A blog on How risky is it to follow your child instinct

Rashmi Gupta and Nikhil Gupta @ Nurturing Souls
Recently we came across an interesting scenario where child (fairly good in studies and in class-9) of parents that we were coaching tells his parents that he is not interested in Physics, Chemistry and Biology and would like to switch to EVS. As you know it is fairly early to skip some of these important subjects and hence parents were in dilemma. While exploring further it didn't come out that there was a clear interest from child to go for EVS (as he just got into 9th and doesn’t even fully appreciate what all EVS contains) and it could be just because he was trying to avoid hard work required towards some of these subjects (Physics, Chemistry and Biology). We would say it is still not clear why child was asking to change his subjects to EVS. Hence parents were quite confused. There is another similar scenario we faced with another parent whose son (in 8th standard) said that he wants to just play cricket and hence he would like to go to a school which encourages cricket and gives child lot of time to play and excel. Child was average in cricket and parents were really quite unsure how to deal with the situation. If they just ask him to continue with current school which doesn't have much of cricket, they are just killing his ability to take his own decisions but if they let him change the school it may be quite risky for him as he is currently average in cricket.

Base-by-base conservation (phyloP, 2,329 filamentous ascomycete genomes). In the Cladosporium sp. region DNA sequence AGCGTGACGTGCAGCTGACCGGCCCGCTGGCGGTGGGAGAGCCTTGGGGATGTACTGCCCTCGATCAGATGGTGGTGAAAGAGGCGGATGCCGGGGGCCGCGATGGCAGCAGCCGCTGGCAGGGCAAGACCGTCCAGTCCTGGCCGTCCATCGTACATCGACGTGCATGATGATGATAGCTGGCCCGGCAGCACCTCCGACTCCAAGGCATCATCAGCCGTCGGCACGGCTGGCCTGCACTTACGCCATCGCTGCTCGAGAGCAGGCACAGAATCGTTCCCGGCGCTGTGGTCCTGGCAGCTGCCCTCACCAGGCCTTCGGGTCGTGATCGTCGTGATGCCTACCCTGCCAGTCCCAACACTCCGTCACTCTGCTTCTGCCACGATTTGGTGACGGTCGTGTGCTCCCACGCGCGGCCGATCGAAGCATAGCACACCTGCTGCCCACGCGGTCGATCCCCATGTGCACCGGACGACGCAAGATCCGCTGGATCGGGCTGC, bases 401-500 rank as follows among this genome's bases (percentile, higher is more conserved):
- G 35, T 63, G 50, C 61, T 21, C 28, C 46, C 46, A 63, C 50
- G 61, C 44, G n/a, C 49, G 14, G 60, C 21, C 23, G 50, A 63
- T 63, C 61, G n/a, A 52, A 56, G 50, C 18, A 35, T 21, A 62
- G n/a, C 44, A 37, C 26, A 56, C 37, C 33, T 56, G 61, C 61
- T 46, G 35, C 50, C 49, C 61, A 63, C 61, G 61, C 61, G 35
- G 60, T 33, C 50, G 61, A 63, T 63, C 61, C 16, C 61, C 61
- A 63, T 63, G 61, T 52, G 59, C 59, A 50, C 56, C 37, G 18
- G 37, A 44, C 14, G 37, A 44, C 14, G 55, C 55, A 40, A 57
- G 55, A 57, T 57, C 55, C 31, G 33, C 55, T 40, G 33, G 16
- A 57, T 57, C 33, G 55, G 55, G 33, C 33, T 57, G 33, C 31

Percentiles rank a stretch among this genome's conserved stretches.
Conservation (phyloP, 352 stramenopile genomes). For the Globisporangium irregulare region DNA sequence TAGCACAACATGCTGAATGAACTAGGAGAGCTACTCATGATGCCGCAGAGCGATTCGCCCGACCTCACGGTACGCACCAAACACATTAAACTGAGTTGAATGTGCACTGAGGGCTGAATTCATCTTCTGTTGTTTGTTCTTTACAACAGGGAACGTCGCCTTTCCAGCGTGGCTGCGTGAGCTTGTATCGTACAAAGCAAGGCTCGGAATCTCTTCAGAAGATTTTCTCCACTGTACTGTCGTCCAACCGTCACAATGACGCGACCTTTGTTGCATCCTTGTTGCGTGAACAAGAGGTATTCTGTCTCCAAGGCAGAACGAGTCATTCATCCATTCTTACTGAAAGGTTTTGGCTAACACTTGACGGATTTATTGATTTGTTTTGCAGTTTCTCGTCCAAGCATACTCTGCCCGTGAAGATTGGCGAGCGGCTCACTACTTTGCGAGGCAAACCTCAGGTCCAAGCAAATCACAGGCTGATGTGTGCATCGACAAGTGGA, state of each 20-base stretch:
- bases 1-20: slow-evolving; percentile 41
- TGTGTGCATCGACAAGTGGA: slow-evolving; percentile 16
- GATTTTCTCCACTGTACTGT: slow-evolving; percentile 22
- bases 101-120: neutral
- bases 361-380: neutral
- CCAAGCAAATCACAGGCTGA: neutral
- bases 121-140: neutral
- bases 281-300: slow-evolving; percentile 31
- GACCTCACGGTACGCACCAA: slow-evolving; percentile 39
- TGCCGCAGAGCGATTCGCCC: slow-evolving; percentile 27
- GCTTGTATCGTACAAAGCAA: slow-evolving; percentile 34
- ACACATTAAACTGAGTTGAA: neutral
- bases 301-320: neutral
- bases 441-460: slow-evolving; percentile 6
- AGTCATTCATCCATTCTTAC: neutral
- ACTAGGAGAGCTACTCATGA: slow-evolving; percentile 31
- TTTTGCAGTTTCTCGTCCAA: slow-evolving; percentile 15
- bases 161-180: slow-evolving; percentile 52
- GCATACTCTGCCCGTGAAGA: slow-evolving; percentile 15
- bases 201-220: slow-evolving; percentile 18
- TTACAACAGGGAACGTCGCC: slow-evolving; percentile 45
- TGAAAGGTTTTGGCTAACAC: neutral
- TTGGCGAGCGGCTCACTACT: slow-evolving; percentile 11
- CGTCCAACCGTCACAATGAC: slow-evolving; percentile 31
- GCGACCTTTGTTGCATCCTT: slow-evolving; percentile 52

As we can see in all the scenarios above, challenge of this process of joint inquiry and exploration with child is that many times we may not know what decision we should take. Since Conscious parenting doesn’t involve any biases and past conditionings to prevail our decisions, it becomes the decision in the moment or no decision till clarity emerges. Sometimes we may feel that we are lost but the learning in this process is immense as that becomes your and child’s own truth and not a borrowed belief. In the first scenario above, being a conscious parent decision could be to move to EVS just going by the choice of the child. But it could be possible that he would not have really understood his liking or disliking of these subjects well. Let us understand this through another example. There was a boy who after finishing his 12th, decided to do his graduation in Economics rather than going ahead with Engineering. Since he was from a small town, this was quite unheard of (in that part of town) and his parents fully supported him. When he looks back he realizes that his decision to take Economics was not because he had great interest in Eco, but because his Economics teacher was fabulous and always encouraged him in this subject. On the other hand his science teachers were pretty ordinary and didn’t do anything to develop his interest in the subject. So looking at this example, possibly sometimes at a young age, children may not have really discovered there interests and they may be governed more by what they think is easy or where they are encouraged by parents and teachers. Therefore it is important to really understand from a child’s perspective as to what and why is of interest to him / her while helping in decision making.